After the end of World War II, the model name was shortened to J-200, the back and sides were switched to Maple, and the body depth increased from 4.5" to 4.75." The mustache bridge appeared at this time as well as the distinctive pickguard. Production shortcuts over the decades strayed far from the original design, which made finding a great sounding J-200 difficult. It wasn't until Epiphone picked up production in the early 90s that the Super Jumbo returned to the form and sound that made it a legend in the first place.
A new generation discovers a classic
Epiphone's EJ-200 series, now represented by the EJ-200CE with a much-requested cutaway, combines all of the attributes of vintage models. However, where as the tonal quality of vintage models can vary wildly, thanks to Epiphone's refined manufacturing processes, the modern EJ-200CE is the best sounding (not to mention most plentiful)--version of the "200" since Ray's hand-made original. Today, there are more Epiphone EJ-200s played around the world than Ray could have ever imagined.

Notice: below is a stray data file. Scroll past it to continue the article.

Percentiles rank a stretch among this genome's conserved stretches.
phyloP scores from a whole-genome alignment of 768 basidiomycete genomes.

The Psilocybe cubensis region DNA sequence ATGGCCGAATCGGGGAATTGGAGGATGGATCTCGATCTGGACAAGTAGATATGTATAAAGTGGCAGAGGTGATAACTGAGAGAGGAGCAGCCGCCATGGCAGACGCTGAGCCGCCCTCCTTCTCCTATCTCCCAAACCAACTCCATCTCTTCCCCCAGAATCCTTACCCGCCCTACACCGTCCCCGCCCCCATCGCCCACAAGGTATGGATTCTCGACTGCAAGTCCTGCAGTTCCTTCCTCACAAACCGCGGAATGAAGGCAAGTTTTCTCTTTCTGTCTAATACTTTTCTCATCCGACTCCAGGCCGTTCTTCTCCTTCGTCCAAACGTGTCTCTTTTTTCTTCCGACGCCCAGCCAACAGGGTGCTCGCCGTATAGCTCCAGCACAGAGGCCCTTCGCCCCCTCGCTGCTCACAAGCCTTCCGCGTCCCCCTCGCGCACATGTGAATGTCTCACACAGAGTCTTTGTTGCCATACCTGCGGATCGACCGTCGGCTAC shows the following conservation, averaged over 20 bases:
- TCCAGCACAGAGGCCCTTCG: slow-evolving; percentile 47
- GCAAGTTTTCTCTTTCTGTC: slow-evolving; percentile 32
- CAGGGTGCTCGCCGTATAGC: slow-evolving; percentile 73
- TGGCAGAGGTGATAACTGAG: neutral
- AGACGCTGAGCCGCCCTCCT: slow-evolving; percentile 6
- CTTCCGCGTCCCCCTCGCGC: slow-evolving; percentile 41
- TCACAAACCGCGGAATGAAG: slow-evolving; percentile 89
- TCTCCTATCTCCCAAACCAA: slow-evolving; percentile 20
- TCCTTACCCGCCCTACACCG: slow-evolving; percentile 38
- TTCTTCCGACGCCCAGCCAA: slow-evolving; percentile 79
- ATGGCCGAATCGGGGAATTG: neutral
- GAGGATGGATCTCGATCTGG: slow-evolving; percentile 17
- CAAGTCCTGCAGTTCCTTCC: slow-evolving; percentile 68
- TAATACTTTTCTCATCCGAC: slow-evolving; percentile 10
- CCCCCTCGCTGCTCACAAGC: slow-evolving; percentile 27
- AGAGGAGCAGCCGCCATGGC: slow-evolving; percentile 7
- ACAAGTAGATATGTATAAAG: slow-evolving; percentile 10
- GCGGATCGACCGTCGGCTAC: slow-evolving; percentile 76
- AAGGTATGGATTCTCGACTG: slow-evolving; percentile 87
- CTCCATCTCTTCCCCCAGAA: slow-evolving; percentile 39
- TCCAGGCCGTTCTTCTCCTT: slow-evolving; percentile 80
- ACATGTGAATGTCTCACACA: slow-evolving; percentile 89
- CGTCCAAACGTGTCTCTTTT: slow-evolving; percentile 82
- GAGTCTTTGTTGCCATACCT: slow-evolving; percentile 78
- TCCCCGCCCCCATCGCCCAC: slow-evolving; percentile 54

When Epiphone brought back the EJ-200 series in the 90s, its return was especially heralded by independent artists like Todd Snider (pictured right) who had grown up admiring the "200" as the best guitar for singers who were also dedicated rhythm guitar players.
"I fell in love with it," Snider told Epiphone. "That's the guitar that Emmylou and the Stones played. The first time I used and Epiphone EJ-200CE was on Austin City Limits and I remember hearing the monitors at sound check and thinking: I've been wanting this sound my whole life. And I finally have it. And I've had so many people try to talk me out of my guitar."